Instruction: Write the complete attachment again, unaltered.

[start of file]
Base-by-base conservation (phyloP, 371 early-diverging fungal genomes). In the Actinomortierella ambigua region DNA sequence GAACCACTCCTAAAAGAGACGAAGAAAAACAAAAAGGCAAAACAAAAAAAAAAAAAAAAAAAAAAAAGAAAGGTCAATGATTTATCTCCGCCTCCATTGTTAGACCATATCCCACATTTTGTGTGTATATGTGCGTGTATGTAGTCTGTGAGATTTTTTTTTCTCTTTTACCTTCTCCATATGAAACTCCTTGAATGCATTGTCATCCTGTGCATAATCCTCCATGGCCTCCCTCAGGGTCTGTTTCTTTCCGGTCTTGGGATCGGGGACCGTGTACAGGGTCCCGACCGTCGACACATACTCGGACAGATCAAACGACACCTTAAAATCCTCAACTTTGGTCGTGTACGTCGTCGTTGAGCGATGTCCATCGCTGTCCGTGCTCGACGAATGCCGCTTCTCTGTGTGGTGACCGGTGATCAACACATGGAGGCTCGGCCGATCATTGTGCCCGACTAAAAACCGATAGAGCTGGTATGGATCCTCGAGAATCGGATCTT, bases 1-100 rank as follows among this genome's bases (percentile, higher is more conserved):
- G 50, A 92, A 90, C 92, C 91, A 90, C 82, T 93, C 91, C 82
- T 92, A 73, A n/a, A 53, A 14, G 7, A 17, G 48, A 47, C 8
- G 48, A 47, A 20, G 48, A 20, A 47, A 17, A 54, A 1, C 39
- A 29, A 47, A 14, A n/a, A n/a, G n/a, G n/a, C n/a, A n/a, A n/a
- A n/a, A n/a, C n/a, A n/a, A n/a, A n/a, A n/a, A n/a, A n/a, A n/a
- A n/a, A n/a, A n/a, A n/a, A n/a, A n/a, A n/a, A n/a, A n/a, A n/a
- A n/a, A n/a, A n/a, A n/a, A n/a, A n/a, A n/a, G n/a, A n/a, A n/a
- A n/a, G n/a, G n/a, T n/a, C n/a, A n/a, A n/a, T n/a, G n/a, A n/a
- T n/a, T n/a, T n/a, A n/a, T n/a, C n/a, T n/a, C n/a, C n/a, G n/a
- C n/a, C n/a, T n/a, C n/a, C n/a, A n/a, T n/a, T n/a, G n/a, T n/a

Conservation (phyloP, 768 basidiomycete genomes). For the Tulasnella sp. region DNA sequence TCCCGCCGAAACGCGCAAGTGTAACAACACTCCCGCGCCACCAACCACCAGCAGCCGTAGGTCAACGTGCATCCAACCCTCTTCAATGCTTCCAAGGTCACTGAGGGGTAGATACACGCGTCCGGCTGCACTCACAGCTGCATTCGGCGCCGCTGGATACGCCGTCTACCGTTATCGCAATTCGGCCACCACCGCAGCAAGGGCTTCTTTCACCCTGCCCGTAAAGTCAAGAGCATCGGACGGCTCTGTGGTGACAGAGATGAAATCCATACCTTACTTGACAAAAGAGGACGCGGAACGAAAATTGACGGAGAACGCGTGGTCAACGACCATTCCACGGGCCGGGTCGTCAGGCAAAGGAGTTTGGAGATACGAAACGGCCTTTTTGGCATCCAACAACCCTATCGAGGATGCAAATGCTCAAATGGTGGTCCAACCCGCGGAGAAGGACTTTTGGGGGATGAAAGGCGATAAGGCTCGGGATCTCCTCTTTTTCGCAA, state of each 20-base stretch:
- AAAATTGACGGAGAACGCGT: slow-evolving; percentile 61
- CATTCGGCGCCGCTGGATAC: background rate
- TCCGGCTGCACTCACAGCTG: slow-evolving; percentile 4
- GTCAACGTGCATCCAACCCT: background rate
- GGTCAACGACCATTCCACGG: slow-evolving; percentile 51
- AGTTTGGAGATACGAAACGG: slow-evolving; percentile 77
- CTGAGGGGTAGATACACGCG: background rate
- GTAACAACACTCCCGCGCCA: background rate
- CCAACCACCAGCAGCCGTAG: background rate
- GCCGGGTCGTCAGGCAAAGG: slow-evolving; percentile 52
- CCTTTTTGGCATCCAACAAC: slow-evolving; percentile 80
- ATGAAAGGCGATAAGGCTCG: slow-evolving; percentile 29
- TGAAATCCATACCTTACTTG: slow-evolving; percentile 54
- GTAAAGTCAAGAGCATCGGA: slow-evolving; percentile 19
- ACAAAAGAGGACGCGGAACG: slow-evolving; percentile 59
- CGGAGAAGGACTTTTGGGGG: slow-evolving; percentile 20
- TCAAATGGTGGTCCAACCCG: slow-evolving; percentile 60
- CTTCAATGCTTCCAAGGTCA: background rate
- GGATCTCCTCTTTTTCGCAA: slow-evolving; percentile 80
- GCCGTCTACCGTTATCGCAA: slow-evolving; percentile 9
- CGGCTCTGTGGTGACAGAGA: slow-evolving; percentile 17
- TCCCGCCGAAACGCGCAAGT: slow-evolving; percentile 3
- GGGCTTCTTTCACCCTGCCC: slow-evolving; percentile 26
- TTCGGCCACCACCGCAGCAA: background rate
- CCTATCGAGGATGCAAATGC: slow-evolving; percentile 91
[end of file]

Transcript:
Base-by-base conservation (phyloP, 371 early-diverging fungal genomes). In the Actinomortierella ambigua region DNA sequence GAACCACTCCTAAAAGAGACGAAGAAAAACAAAAAGGCAAAACAAAAAAAAAAAAAAAAAAAAAAAAGAAAGGTCAATGATTTATCTCCGCCTCCATTGTTAGACCATATCCCACATTTTGTGTGTATATGTGCGTGTATGTAGTCTGTGAGATTTTTTTTTCTCTTTTACCTTCTCCATATGAAACTCCTTGAATGCATTGTCATCCTGTGCATAATCCTCCATGGCCTCCCTCAGGGTCTGTTTCTTTCCGGTCTTGGGATCGGGGACCGTGTACAGGGTCCCGACCGTCGACACATACTCGGACAGATCAAACGACACCTTAAAATCCTCAACTTTGGTCGTGTACGTCGTCGTTGAGCGATGTCCATCGCTGTCCGTGCTCGACGAATGCCGCTTCTCTGTGTGGTGACCGGTGATCAACACATGGAGGCTCGGCCGATCATTGTGCCCGACTAAAAACCGATAGAGCTGGTATGGATCCTCGAGAATCGGATCTT, bases 1-100 rank as follows among this genome's bases (percentile, higher is more conserved):
- G 50, A 92, A 90, C 92, C 91, A 90, C 82, T 93, C 91, C 82
- T 92, A 73, A n/a, A 53, A 14, G 7, A 17, G 48, A 47, C 8
- G 48, A 47, A 20, G 48, A 20, A 47, A 17, A 54, A 1, C 39
- A 29, A 47, A 14, A n/a, A n/a, G n/a, G n/a, C n/a, A n/a, A n/a
- A n/a, A n/a, C n/a, A n/a, A n/a, A n/a, A n/a, A n/a, A n/a, A n/a
- A n/a, A n/a, A n/a, A n/a, A n/a, A n/a, A n/a, A n/a, A n/a, A n/a
- A n/a, A n/a, A n/a, A n/a, A n/a, A n/a, A n/a, G n/a, A n/a, A n/a
- A n/a, G n/a, G n/a, T n/a, C n/a, A n/a, A n/a, T n/a, G n/a, A n/a
- T n/a, T n/a, T n/a, A n/a, T n/a, C n/a, T n/a, C n/a, C n/a, G n/a
- C n/a, C n/a, T n/a, C n/a, C n/a, A n/a, T n/a, T n/a, G n/a, T n/a

Conservation (phyloP, 768 basidiomycete genomes). For the Tulasnella sp. region DNA sequence TCCCGCCGAAACGCGCAAGTGTAACAACACTCCCGCGCCACCAACCACCAGCAGCCGTAGGTCAACGTGCATCCAACCCTCTTCAATGCTTCCAAGGTCACTGAGGGGTAGATACACGCGTCCGGCTGCACTCACAGCTGCATTCGGCGCCGCTGGATACGCCGTCTACCGTTATCGCAATTCGGCCACCACCGCAGCAAGGGCTTCTTTCACCCTGCCCGTAAAGTCAAGAGCATCGGACGGCTCTGTGGTGACAGAGATGAAATCCATACCTTACTTGACAAAAGAGGACGCGGAACGAAAATTGACGGAGAACGCGTGGTCAACGACCATTCCACGGGCCGGGTCGTCAGGCAAAGGAGTTTGGAGATACGAAACGGCCTTTTTGGCATCCAACAACCCTATCGAGGATGCAAATGCTCAAATGGTGGTCCAACCCGCGGAGAAGGACTTTTGGGGGATGAAAGGCGATAAGGCTCGGGATCTCCTCTTTTTCGCAA, state of each 20-base stretch:
- AAAATTGACGGAGAACGCGT: slow-evolving; percentile 61
- CATTCGGCGCCGCTGGATAC: background rate
- TCCGGCTGCACTCACAGCTG: slow-evolving; percentile 4
- GTCAACGTGCATCCAACCCT: background rate
- GGTCAACGACCATTCCACGG: slow-evolving; percentile 51
- AGTTTGGAGATACGAAACGG: slow-evolving; percentile 77
- CTGAGGGGTAGATACACGCG: background rate
- GTAACAACACTCCCGCGCCA: background rate
- CCAACCACCAGCAGCCGTAG: background rate
- GCCGGGTCGTCAGGCAAAGG: slow-evolving; percentile 52
- CCTTTTTGGCATCCAACAAC: slow-evolving; percentile 80
- ATGAAAGGCGATAAGGCTCG: slow-evolving; percentile 29
- TGAAATCCATACCTTACTTG: slow-evolving; percentile 54
- GTAAAGTCAAGAGCATCGGA: slow-evolving; percentile 19
- ACAAAAGAGGACGCGGAACG: slow-evolving; percentile 59
- CGGAGAAGGACTTTTGGGGG: slow-evolving; percentile 20
- TCAAATGGTGGTCCAACCCG: slow-evolving; percentile 60
- CTTCAATGCTTCCAAGGTCA: background rate
- GGATCTCCTCTTTTTCGCAA: slow-evolving; percentile 80
- GCCGTCTACCGTTATCGCAA: slow-evolving; percentile 9
- CGGCTCTGTGGTGACAGAGA: slow-evolving; percentile 17
- TCCCGCCGAAACGCGCAAGT: slow-evolving; percentile 3
- GGGCTTCTTTCACCCTGCCC: slow-evolving; percentile 26
- TTCGGCCACCACCGCAGCAA: background rate
- CCTATCGAGGATGCAAATGC: slow-evolving; percentile 91